Lecture 8

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Department
Biological Sciences
Course
BIOB33H3
Professor
Maydianne Andrade
Semester
Fall

Description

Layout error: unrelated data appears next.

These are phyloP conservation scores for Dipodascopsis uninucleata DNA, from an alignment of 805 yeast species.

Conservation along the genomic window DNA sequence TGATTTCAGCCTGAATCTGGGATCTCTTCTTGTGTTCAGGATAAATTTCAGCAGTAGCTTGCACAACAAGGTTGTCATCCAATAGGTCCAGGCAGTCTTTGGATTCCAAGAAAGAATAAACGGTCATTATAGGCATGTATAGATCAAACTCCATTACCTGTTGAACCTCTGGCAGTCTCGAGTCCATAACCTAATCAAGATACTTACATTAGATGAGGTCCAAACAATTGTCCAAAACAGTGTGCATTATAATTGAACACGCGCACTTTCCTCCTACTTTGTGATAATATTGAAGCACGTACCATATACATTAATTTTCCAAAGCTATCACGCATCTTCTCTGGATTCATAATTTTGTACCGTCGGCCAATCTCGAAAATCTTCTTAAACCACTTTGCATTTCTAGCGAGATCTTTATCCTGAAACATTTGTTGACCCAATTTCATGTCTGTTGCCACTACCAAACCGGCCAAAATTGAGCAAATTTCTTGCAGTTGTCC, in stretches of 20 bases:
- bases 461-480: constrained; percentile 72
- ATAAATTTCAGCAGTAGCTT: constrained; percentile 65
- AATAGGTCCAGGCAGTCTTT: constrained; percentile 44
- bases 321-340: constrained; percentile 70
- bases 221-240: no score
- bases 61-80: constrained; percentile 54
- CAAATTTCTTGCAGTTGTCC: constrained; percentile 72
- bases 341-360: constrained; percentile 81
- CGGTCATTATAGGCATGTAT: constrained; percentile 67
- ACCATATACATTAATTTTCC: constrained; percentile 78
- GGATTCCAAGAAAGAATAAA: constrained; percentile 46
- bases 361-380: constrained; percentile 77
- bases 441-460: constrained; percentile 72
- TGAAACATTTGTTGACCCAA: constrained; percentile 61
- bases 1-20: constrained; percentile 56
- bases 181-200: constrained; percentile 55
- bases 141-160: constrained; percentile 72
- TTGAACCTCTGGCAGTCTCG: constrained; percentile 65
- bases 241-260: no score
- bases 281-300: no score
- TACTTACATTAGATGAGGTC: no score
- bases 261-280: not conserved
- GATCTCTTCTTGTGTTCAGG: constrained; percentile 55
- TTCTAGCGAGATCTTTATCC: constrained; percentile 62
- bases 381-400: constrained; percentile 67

1 Lecture 8 The Respiratory System (based on chapter 24) An Overview of the Respiratory System The upper respiratory system consists of: nose, nasal cavity, sinuses, and pharynx The lower respiratory system consists of: larynx, trachea, bronchi, bronchioles, and alveoli Functions of the Respiratory System Provides an area for gas exchange between the air and the blood Protects the respiratory surfaces from dehydration (for example) Provides protection against invading pathogens Produces sound involved in verbal communication Assists in the regulation of blood volume, blood pressure, and body fluid pH The Respiratory Epithelium Consists of: Pseudostratified, ciliated, columnar cells (except for the pharynx, smaller bronchi, and alveoli) Mucus-producing cells Pharynx consists of stratified squamous cells Function: Ciliated columnar cells move mucus in an upward manner (mucus escalator) so debris can be coughed out Mucous cells produce mucus so inhaled debris will get stuck and not enter the lungs Stratified squamous cells provide protection against abrasion Protection of the Respiratory System Hairs in the nose called vibrissae block some of the inhaled debris Nasal cavity produces mucus to trap inhaled debris Sneezing will remove this debris Respiratory epithelium mucus will trap inhaled debris Coughing will remove this debris The Upper Respiratory System The following is the pathway of air: Air enters the external nares Passes by the nasal vestibule Area surrounded by the two pairs of alar cartilage Enters the nasal cavity Air flows in and around the nasal conchae Inferior, middle, and superior conchae As air swirls around the conchae, debris gets stuck in the mucus As air swirls around the conchae, the air warms and gets humidified (moistened) a bit before entering the trachea Air enters the internal nares Air enters the nasopharynx area The Pharynx The pharynx (throat or gullet) is a funnel shaped passageway that connects the nose to the larynx of the respiratory system and the esophagus of the digestive system • supporting walls of skeletal muscle and lined with mucous membrane © 2012 Pearson Education, Inc. 2 • within the pharynx are several paired lymphoid organs tonsils – large clusters of lymphatic cells and extracellular matrix that are not completely surrounded by a connective tissue capsule , they are designed to protect the pharynx from infection (first line of defence) with phagocytic cells that engulf bacteria, toxins, viruses, cancer cells, etc. Nasopharynx (uppermost portion of pharynx, behind nasal cavity and above soft palate) only a passageway for air because located above the point of food entry into the mouth pendulous uvula hangs from middle portion of soft palate, during swallowing, the soft palate and uvula are lifted to block the nasal cavity and prevent food from entering contains pharyngeal tonsils (aka adenoids) in posterior region Oropharynx (central portion of pharynx) entry into the oral cavity and location of two more sets of tonsils (palatine on lateral walls and ligual on tongue) – first line of defence against ingested or inhaled foreign materials Laryngopharynx (lowermost portion of pharynx) at this point, the respiratory and digestive systems become distinct, inhaled air into larynx and swallowed food and liquid into esophagus The Lower Respiratory System The Larynx (voice box) A cylinder whose cartilaginous walls are stabilized by ligaments or skeletal muscles or both Begins at the level of vertebrae C4or C 5nd ends at the level of vertebra C 7 Cartilages of the Larynx Thyroid cartilage - contains the laryngeal prominence (Adam’s Apple) attached to hyoid bone by thyrohyoid membrane (a dense band of connective tissue) Cricoid cartilage – ring shaped hyaline cartilage attached larynx to trachea Epiglottis - spoon shaped elastic cartilage behind the tongue that is attached to the larynx and closes over the glottis (laryngeal opening) during swallowing of food Paired laryngeal cartilages - some play a role in the opening and closing of the glottis Laryngeal Ligaments A series of intrinsic laryngeal ligaments bind the laryngeal cartilages together Extrinsic laryngeal ligaments bind the thyroid cartilage to the hyoid bone and cricoid cartilage Some of the ligaments become the vocal cords Sound Production by the Vocal Cords Air passing between the vocal cords creates sound, when we breath the vocal cords stay open, when we talk, the vocal cords come together via pivoting of the arytenoids cartilages Pitch depends on the diameter, length, and tension in the vocal cords Children have slender, short vocal folds thus cr
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